Tag Archives: Mentor

Do the Lighten Up

Lighten Up: Love What You Have, Have What You Need, Be Happier With Less by Peter Walsh (Free Press; $26.00; 304 pages)

This review is of the unabridged audio book version on CDs (Tantor Media; $19.99)

“We’ve lost money but we’ve found a sense of priority in our lives…  We are increasingly conscious of our environment, and no longer have to drive the heftiest SUV on the road.   We don’t care for another 2,000 square feet of living space if we can live comfortably with less.”   Peter Walsh

As was anticipated, Lighten Up is classic Peter Walsh.   Peter is known for taking a patient, thoughtful and respectful stance when approaching his clients’ issues.   Viewers of the many episodes of Clean Sweep, a television show that aired on The Learning Channel, or of his current show on the Oprah Winfrey Network, are familiar with the set up.   Peter answers a request for help from a family with a house full of clutter (also known as junk).   He provides the family with an opportunity to address their underlying issues and at the same time rid themselves of the life-defeating mess that has been robbing them of time, energy and space.

The plan set forth in this latest offer of assistance is specific to the overwhelming problem of debt that has become a world-wide concern.   This is not just a rehash of ideas; rather, Peter frames concepts in the context of digging out from the burden of debt.   A listener living in the USA is the target audience.   The audience includes a full spectrum of folks from those who are buried in debt and the stuff it purchased, to others who’ve got a more manageable financial situation and may desire guidance for keeping on the path of a comfortable, enjoyable life.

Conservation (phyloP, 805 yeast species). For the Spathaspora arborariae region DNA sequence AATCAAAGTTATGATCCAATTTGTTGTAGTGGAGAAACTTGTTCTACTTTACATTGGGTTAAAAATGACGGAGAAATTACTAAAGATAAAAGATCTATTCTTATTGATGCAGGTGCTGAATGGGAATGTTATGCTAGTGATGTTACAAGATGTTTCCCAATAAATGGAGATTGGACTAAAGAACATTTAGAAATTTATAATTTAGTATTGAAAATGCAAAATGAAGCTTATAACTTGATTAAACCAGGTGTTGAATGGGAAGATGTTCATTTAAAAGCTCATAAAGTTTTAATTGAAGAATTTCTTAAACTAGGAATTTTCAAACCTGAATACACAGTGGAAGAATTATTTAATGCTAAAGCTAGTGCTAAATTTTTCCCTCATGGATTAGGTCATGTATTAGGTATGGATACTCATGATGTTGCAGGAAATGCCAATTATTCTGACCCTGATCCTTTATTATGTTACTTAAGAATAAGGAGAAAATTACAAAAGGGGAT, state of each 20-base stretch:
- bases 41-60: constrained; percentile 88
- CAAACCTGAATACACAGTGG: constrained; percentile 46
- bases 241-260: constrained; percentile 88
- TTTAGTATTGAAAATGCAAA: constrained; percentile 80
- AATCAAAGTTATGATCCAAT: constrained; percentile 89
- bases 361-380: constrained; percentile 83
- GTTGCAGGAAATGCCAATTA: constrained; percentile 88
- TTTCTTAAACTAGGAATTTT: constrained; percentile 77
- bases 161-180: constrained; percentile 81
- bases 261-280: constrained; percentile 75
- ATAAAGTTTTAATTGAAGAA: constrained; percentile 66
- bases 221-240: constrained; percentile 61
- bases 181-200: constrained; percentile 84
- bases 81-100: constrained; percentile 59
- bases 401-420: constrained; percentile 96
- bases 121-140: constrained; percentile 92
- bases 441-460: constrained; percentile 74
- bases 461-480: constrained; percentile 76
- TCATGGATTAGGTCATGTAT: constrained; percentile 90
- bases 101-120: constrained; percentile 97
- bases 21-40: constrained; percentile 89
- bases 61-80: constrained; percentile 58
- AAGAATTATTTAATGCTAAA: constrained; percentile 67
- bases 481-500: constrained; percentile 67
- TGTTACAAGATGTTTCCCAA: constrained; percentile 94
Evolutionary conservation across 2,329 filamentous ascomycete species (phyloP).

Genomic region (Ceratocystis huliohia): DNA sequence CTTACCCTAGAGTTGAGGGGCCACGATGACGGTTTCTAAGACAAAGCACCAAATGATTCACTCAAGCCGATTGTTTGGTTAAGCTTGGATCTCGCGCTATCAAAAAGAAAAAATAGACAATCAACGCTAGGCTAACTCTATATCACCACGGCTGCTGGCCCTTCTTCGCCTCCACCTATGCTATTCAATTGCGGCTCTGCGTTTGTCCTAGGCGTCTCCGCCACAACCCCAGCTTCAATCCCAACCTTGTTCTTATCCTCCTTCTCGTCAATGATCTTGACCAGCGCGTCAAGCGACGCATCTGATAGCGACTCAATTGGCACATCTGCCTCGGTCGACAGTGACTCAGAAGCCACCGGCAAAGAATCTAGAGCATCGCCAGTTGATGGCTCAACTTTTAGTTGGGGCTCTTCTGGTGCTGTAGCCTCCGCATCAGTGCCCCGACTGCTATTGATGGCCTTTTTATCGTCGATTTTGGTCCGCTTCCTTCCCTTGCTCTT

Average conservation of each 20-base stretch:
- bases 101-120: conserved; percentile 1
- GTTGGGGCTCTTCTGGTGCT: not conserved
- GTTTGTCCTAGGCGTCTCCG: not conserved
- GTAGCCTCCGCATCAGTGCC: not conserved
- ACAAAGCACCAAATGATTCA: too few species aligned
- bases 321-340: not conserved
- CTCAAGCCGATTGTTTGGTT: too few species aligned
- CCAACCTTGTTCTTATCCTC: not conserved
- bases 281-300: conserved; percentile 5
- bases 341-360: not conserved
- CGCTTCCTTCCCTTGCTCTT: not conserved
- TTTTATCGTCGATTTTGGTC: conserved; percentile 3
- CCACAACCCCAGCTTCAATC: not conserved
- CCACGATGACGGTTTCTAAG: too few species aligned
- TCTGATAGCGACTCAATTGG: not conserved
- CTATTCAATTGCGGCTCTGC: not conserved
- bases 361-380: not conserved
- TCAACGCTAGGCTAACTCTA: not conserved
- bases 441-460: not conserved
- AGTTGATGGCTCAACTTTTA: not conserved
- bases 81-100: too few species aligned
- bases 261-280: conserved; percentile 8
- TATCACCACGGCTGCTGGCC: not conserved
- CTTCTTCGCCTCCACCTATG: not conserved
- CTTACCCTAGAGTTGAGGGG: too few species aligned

The book stays on point using a progression of scenarios and questionnaires to assist the listener in evaluating their own situation.   There are timely cross-references to other books Peter has written.   These books address specific areas of concern and are dealt with in-depth.   The referencing keeps this book focused on the burden of runaway finances.

This reviewer had the audio version of the book and was pleasantly surprised by the use of John Lee as the narrator because Lee’s accent is strongly reminiscent of Peter’s own Australian accent.   Lee gives the listener an easy connection to Peter without being imitative.   This reviewer was surprised to learn that Peter has been a naturalized U.S. citizen for 16 years.   His pride in this fact shows through.

Peter Walsh easily assumes the role of trusted friend and mentor, one who knows how to get an honest response from his client without abusing the trust placed in him.   Lighten Up is enjoyable with both easy-to-absorb concepts and easy-to-use strategies.

Highly recommended.

This review was written by Ruta Arellano.   A copy of the unabridged audiobook was purchased for her.

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Son of Your Father

Mentor: A Memoir by Tom Grimes (Tin House Books, August 2010)

“Every writer is alone…”